Echo Chamber is a circle of folding chairs, which I stripped back and reupholstered with different brown leathers—nappa, lambskin, cow hide. The idea was to have a second concentric circle positioned within the drawings, back to back, with one facing out and one facing in. The title speaks to these spaces online and IRL that in being closed, facilitate the production of an increasingly closed or polarising discourse. When thinking about a state of disenfranchisement, the image of a closed circle seemed to make a lot of sense, at both the top and bottom end of the register. In particular, my interest was in trying to understand why these spaces are appealing—what kind of weight is there to this kind of affirmative discourse? I saw the circle as a kind of stand in for an image of community and support, and when I’m thinking about how the disaffected or disenfranchised can be weaponized, I guess I’m thinking about how this state of being produces a desire or need for shared experience or ideology. 

I would argue that we are all building walls around ourselves to a greater or lesser extent, in terms of the spaces that we hold, our belief systems, the communities we are part of, and for the most part this is just a protective strategy or an adaptive response to the incredibly complex environments that we live in. But the circle formation itself engenders very specific behaviours among groups of people, and that can be both empowering and incredibly destructive at the same time. 

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Pilot and Passengers VI, 2024

Is it accurate to say that some of the works in the show were featured at Rose Easton in City of Rooms? And could we please talk about that exhibition as well? You paired your work with a piece by Louise Bourgeois. Why did you select this work?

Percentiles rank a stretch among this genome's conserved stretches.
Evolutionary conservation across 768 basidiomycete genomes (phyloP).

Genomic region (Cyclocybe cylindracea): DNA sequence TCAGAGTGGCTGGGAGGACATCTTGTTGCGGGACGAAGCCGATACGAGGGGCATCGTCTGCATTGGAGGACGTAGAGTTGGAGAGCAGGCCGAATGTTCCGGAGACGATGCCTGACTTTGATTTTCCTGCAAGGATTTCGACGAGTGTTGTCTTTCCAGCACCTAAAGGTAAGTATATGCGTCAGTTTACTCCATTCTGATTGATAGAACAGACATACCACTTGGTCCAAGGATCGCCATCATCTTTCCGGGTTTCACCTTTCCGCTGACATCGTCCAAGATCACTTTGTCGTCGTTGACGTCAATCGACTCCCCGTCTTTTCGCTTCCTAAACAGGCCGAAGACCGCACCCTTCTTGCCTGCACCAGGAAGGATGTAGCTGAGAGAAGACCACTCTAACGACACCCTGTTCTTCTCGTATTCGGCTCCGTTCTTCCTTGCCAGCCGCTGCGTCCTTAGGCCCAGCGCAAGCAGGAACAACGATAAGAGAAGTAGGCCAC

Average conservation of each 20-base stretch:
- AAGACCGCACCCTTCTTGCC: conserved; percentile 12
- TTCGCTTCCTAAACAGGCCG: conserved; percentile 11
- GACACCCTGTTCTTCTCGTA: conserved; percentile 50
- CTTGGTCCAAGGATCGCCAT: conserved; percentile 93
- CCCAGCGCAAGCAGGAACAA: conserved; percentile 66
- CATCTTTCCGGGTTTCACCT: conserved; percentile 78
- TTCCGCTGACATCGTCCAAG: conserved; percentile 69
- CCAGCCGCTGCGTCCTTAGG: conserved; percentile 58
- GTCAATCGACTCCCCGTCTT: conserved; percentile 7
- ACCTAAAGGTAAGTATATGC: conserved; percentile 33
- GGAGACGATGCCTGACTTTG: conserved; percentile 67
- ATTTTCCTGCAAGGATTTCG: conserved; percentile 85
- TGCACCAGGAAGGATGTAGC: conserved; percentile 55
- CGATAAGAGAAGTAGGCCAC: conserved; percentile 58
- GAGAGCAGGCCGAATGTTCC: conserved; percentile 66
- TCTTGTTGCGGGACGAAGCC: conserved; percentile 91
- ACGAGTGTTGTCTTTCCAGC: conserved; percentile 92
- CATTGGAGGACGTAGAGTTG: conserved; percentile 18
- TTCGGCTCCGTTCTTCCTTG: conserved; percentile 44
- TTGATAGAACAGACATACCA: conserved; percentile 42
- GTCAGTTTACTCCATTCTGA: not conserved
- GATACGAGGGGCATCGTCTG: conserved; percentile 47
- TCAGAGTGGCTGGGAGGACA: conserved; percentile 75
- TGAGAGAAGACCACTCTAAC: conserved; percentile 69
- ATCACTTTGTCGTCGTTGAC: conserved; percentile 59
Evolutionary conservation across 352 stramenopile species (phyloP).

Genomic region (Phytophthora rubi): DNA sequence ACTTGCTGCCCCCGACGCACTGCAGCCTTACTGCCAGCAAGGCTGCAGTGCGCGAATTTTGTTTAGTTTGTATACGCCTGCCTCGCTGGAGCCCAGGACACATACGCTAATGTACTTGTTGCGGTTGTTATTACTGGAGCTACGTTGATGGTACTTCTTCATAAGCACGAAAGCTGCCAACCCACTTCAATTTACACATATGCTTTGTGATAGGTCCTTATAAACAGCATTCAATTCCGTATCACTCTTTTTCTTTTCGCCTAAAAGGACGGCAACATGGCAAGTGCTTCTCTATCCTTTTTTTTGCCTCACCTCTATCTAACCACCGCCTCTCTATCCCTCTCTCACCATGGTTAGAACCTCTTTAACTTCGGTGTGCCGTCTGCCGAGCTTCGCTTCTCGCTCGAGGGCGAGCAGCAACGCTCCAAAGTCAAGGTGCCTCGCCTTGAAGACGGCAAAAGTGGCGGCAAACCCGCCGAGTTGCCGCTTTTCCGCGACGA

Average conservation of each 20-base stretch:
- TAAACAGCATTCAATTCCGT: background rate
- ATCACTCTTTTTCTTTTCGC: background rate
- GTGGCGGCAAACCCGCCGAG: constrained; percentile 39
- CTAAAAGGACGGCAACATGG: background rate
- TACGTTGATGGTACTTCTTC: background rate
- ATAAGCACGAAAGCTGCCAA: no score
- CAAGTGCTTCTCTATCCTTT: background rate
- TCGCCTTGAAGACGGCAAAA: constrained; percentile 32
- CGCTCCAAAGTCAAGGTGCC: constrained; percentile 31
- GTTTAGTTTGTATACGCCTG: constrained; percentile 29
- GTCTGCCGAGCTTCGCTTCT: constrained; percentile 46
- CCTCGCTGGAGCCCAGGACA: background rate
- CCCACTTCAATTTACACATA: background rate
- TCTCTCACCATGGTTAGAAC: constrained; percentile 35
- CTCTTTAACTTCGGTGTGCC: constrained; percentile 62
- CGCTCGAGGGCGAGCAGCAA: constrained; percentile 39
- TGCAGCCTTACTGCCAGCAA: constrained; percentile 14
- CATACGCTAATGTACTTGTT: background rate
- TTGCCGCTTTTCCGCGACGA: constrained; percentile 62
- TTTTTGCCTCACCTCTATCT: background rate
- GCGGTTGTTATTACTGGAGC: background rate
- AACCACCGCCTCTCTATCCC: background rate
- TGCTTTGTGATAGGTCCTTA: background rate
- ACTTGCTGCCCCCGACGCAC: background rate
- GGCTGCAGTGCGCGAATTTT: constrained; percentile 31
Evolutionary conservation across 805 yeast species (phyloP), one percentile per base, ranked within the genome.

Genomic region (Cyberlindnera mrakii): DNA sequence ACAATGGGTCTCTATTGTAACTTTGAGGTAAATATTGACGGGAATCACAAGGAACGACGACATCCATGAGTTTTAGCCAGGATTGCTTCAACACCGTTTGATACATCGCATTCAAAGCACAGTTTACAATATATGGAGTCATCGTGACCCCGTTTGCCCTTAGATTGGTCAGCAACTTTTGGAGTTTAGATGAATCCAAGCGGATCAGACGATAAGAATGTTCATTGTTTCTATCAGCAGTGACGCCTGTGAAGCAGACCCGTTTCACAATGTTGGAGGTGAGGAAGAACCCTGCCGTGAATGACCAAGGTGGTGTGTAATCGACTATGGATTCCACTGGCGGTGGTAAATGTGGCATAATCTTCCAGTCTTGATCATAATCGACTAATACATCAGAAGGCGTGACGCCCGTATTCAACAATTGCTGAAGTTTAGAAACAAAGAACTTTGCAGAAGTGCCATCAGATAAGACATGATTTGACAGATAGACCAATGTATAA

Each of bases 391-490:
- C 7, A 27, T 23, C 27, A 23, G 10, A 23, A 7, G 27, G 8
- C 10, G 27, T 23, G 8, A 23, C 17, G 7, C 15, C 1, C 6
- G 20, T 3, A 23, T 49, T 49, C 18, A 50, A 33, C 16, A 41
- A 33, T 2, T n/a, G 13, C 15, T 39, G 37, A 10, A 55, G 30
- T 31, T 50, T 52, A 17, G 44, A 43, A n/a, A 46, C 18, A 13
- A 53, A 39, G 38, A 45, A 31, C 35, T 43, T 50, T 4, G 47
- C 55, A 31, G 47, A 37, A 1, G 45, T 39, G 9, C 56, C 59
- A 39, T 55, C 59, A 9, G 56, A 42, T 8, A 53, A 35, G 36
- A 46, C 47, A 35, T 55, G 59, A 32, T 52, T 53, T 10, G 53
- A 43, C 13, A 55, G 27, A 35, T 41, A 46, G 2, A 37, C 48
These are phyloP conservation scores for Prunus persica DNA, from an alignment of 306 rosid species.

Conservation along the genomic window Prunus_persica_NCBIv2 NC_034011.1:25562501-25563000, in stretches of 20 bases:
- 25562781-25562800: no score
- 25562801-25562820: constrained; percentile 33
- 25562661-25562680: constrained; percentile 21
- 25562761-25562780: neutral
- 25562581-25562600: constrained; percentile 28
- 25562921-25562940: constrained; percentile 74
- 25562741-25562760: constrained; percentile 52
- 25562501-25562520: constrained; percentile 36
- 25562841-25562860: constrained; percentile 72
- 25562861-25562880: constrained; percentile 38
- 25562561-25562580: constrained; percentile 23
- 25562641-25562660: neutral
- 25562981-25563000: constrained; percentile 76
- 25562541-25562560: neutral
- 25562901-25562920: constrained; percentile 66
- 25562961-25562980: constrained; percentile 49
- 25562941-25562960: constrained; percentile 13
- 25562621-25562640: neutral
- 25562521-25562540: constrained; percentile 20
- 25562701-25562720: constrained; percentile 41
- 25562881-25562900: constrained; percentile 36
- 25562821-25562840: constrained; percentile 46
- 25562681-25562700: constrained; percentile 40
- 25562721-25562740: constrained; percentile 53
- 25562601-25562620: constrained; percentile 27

Yes, one of the chairs from Echo Chamber, appeared as a solo character in City of Rooms Part 1, where it was titled Soft Touch. This two part show was dealing with themes around surveillance and power, in relation to domestic and urban spaces. The title and premise of the show was a development of an idea I had been thinking about for a while, which was about this imagined network or labyrinth of subterranean rooms, interconnected across different cities and moments in time. The Last Cowboys at Ginny on Frederick was part of this, as was the drawing The Playground which I showed in a group exhibition around the same time, both of which made reference to nightlife in 1970’s New York, as well as contemporary Berlin. In the end, the context of City of Rooms was a lot less temporally specific, and made reference to a more liminal idea of space, coupled with a sort of ambiguous domesticity. But this idea of cell-like rooms situated within an urban landscape was my starting point, and I envisaged the two part exhibition structure as a kind of feedback loop, with an ominous sense of being under scrutiny, a suspended or mediated panopticon in which the public and private self gets blurred. 

The Louise Bourgeois work came into it because for me this work straddled this feeling of being both on the outside looking in, and on the inside looking out. There are many different facets of her work that I love, but in this context, I was drawn by the way that she explores this sense of a private interiority. There is also a history of cells that she comes back to, and although The Curved House isn’t actually one of these works, I couldn’t help but read it along similar lines. The sculpture itself is carved from a very light pink marble and is a reproduction of the house that she and her family sheltered in during WWII. From the front it has this quite impenetrable quality, closed off and private and protected, but then as you go around it you see this ambiguous fleshy opening on the back. This sculpture just really resonated with me because of these different registers, or stages to reading the work, which I think gives the suggestion that something else unknowable is happening under the surface. 

What else do you have coming up this year? What are you currently working on?
In the studio I’m currently working on a new series of light sculptures, some of which will be shown in Brussels and New York in the next few months. I have some works on show at the moment in a group exhibition Channel at Centre D’art Contemporain de Nîmes, as part of the Triennial. And then later in the year I will be part of a group show at CAPC musée d’art contemporain, Bordeaux. 

Written by Gabriela Angeleti